National University of Singapore

Toy Railway

Photo by Robin Webster
Nora is playing with her toy railway. Her railroad network consists of a number of railroad switches connected by tracks. As the network starts to be rather complex, she needs some help with the traffic planning. Write a program that determines how each switch should be set in order for Nora’s train to make the shortest possible loop and return to the starting position.

Each switch looks as in Figure 1 and can be set to either of two states: B or C. If the trains enters at A it goes to B or C depending on the state of the switch. On the other hand, if the train enters at B or C, it always goes to A regardless of the state of the switch.

\includegraphics[width=0.25\textwidth ]{rail1.pdf}
Figure 1: Labelling of the three connection points of a switch.

The starting position of Nora’s train is such that it is entering switch 1 at point A. The program should find static switch settings that make the train return to the starting position, faced in the same direction, while passing as few switches as possible, or determine that it is impossible. The train may travel on the same track multiple times (in different directions), but can never be reversed.

\includegraphics[width=0.5\textwidth ]{rail2.pdf}
Figure 2: The railway network in the first example below. The shortest loop contains 8 switches: $1\rightarrow 2\rightarrow 3\rightarrow 7\rightarrow 8\rightarrow 9\rightarrow 10 \rightarrow 6 \rightarrow 1$. There are several loops containing 9 switches, for example $1\rightarrow 2\rightarrow 3\rightarrow 1\rightarrow 6\rightarrow 4\rightarrow 5\rightarrow 4\rightarrow 6 \rightarrow 1$.


The first line of the input contains two integers $N$ and $M$, the number of switches and the number of connections, respectively, where $1\le N \le 100\, 000$ and $1 \le M \le 150\, 000$. Then $M$ rows follow, each containing two strings: the labels of two distinct connection points that are connected by track. Each label consists of an integer between $1$ and $N$ identifying the switch, and then a letter A, B or C, identifying the specific connection point, according to Figure 1. All tracks can be traveled in both directions. No label occurs more than once and all labels do not have to occur (there may be dead ends and even disconnected parts of the network). A track may connect two points on the same switch. The network does not have to be realizable on a plane; Nora likes building in several levels.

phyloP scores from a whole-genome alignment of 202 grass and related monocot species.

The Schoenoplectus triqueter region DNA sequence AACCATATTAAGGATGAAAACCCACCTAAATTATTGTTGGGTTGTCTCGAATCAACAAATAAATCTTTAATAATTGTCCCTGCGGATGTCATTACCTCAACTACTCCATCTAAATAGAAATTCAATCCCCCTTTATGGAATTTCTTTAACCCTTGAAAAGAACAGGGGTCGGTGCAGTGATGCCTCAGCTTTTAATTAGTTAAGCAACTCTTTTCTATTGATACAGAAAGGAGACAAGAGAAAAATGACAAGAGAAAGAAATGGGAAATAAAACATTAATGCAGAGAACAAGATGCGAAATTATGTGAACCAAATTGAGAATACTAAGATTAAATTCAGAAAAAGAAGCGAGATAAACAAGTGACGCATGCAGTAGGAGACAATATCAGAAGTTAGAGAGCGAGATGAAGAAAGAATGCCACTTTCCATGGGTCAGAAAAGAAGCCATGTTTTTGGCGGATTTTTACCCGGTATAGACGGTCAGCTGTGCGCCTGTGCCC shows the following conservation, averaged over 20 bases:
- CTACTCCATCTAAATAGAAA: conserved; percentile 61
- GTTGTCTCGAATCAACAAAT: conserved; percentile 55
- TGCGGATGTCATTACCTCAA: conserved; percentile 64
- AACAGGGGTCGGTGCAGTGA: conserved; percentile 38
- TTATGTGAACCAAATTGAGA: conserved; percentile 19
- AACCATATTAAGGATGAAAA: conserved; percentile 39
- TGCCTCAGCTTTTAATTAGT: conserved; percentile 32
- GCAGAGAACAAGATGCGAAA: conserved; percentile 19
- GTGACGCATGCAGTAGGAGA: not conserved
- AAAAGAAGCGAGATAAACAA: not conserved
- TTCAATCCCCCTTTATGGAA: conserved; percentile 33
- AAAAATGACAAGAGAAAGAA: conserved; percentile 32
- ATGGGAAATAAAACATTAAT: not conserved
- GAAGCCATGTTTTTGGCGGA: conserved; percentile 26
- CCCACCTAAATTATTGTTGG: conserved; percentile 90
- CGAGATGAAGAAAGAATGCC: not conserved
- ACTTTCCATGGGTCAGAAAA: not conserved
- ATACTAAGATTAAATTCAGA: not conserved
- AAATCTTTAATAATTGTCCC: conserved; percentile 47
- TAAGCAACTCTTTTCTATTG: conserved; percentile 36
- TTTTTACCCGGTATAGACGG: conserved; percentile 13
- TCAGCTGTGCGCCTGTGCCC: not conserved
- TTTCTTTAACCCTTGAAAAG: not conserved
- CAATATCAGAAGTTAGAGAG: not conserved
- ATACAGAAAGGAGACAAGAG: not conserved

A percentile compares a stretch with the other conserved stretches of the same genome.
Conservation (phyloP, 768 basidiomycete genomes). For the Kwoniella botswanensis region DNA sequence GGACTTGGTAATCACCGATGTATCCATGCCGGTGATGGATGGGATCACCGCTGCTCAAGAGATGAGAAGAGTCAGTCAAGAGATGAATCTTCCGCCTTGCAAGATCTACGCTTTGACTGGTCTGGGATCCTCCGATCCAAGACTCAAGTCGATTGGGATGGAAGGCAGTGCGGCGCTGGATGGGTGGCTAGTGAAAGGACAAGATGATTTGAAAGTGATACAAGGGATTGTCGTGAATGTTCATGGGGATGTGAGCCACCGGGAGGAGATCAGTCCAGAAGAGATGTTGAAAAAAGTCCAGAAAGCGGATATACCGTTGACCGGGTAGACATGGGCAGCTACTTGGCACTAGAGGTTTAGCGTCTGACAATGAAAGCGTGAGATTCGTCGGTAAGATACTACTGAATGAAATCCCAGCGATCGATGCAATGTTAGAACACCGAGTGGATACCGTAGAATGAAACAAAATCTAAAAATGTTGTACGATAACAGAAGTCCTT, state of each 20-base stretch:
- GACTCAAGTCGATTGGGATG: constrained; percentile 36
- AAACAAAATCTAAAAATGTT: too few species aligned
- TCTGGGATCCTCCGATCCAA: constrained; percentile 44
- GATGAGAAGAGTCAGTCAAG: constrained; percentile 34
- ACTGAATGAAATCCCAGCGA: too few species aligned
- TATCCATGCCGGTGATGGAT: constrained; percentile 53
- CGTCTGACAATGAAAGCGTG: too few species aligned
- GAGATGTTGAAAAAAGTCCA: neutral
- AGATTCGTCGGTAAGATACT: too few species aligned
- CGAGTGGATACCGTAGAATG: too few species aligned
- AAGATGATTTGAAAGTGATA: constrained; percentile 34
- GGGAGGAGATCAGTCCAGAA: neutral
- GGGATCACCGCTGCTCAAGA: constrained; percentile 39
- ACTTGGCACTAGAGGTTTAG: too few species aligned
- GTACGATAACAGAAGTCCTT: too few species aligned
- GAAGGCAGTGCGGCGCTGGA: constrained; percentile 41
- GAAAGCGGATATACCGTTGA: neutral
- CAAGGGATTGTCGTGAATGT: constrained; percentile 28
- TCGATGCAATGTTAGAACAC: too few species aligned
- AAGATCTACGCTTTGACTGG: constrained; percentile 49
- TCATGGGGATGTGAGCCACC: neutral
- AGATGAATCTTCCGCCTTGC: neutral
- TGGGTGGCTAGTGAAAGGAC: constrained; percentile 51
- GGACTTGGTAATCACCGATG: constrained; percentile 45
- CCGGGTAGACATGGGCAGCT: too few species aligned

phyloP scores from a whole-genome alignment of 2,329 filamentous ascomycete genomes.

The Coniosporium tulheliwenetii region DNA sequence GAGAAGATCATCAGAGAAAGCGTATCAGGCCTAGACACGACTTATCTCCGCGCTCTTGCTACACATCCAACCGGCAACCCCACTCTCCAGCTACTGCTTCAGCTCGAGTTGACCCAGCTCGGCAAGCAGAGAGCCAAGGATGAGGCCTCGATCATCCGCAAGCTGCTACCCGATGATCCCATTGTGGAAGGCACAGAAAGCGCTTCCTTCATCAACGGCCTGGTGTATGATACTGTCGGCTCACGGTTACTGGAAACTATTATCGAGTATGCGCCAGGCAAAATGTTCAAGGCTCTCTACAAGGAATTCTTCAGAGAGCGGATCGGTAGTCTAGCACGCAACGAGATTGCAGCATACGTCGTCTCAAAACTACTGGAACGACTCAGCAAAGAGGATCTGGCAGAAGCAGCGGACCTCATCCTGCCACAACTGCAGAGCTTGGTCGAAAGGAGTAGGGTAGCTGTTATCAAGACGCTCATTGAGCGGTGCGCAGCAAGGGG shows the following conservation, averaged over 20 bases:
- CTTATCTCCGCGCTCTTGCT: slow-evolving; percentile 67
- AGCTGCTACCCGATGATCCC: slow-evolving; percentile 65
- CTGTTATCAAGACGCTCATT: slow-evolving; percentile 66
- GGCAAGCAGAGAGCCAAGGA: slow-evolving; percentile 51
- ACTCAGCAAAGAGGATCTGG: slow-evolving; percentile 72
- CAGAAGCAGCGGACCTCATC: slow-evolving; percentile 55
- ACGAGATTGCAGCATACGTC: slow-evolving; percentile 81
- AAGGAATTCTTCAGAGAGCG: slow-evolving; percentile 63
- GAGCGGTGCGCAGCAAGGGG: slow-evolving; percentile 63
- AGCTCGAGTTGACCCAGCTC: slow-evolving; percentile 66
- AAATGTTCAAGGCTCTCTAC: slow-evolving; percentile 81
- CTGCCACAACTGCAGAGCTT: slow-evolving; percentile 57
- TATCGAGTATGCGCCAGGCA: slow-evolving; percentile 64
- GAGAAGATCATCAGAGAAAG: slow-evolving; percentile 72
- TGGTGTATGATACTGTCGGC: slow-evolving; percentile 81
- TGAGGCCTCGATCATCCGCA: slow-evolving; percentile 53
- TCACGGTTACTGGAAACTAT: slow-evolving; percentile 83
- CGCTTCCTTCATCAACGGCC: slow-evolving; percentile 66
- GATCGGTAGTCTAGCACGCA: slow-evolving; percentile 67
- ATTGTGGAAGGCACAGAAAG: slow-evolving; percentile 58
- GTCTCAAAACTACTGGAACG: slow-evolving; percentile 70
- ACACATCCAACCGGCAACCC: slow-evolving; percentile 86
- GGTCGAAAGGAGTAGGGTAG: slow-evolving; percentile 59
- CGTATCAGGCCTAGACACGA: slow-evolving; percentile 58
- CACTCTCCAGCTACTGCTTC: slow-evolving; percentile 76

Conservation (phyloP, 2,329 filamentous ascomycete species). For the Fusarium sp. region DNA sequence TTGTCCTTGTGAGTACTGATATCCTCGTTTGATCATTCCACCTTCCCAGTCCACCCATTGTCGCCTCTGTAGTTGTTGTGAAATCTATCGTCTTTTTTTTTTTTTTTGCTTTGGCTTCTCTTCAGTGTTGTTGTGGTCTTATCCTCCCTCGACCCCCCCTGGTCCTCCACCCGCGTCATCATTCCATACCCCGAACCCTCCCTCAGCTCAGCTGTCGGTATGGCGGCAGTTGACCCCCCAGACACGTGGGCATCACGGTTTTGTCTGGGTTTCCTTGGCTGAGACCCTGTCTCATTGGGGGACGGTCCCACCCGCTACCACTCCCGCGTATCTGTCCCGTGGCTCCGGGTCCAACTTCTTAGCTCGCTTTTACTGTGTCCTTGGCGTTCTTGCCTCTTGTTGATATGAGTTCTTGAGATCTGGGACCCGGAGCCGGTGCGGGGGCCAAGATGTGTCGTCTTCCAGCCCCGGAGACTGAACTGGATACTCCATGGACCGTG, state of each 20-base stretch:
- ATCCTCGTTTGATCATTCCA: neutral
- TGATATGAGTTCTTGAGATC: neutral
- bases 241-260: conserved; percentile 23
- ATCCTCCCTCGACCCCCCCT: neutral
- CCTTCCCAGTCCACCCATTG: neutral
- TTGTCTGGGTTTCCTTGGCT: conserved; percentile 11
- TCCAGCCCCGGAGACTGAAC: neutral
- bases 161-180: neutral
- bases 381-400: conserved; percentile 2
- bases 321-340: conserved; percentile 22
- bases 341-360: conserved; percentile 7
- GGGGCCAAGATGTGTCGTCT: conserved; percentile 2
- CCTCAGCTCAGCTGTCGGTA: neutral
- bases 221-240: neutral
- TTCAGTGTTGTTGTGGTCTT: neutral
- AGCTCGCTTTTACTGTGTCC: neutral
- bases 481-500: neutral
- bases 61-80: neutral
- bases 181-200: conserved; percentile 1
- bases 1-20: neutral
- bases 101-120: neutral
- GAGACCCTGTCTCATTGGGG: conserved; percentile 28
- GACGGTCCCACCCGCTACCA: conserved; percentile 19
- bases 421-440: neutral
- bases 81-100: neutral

If a solution exists, output a string of $N$ characters, each being either B or C and giving the state of switch $1,2,...,N$, respectively. If there are multiple solutions, any one of them will be accepted. If no solution exists, output the string “Impossible”.

Note that there are many possible solutions in the first example below: only the states of switches $1$, $3$, $9$ and $10$ matter.

Sample Input 1 Sample Output 1
10 13
1B 2B
1C 3C
3A 2A
4B 5B
4C 5A
1A 6A
6C 4A
3B 7B
7A 8C
8A 9A
9C 10A
10C 6B
10B 5C
Sample Input 2 Sample Output 2
2 3
1B 1C
1A 2C
2A 2B